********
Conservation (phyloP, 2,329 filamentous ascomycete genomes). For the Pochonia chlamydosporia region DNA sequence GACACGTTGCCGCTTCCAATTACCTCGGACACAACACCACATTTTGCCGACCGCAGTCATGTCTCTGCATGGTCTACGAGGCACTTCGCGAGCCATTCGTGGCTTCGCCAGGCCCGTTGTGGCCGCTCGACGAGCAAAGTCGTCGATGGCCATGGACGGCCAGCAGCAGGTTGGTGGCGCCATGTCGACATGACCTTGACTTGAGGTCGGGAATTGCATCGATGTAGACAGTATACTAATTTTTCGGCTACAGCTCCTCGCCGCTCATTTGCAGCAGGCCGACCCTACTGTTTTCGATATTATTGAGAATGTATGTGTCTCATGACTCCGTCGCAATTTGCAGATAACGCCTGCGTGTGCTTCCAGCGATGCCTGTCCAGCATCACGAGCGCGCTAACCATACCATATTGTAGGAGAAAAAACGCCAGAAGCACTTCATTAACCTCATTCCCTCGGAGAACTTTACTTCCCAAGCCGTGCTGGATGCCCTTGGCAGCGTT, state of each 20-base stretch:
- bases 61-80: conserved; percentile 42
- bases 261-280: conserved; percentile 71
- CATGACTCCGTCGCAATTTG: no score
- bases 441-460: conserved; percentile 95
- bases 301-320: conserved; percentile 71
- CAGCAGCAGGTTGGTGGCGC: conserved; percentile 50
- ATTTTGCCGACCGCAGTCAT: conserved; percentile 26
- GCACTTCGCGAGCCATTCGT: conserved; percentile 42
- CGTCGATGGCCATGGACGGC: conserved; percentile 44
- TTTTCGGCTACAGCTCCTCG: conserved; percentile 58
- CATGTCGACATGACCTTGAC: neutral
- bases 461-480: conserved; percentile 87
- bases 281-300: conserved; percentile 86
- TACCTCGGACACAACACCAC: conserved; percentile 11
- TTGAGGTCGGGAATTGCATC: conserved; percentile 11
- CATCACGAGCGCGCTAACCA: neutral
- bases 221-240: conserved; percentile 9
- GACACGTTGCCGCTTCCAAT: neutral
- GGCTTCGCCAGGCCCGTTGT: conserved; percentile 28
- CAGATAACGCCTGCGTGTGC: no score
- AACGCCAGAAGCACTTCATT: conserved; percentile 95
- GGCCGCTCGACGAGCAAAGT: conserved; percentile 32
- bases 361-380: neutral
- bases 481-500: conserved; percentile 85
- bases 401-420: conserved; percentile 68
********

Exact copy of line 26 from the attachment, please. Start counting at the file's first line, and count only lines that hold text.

- bases 401-420: conserved; percentile 68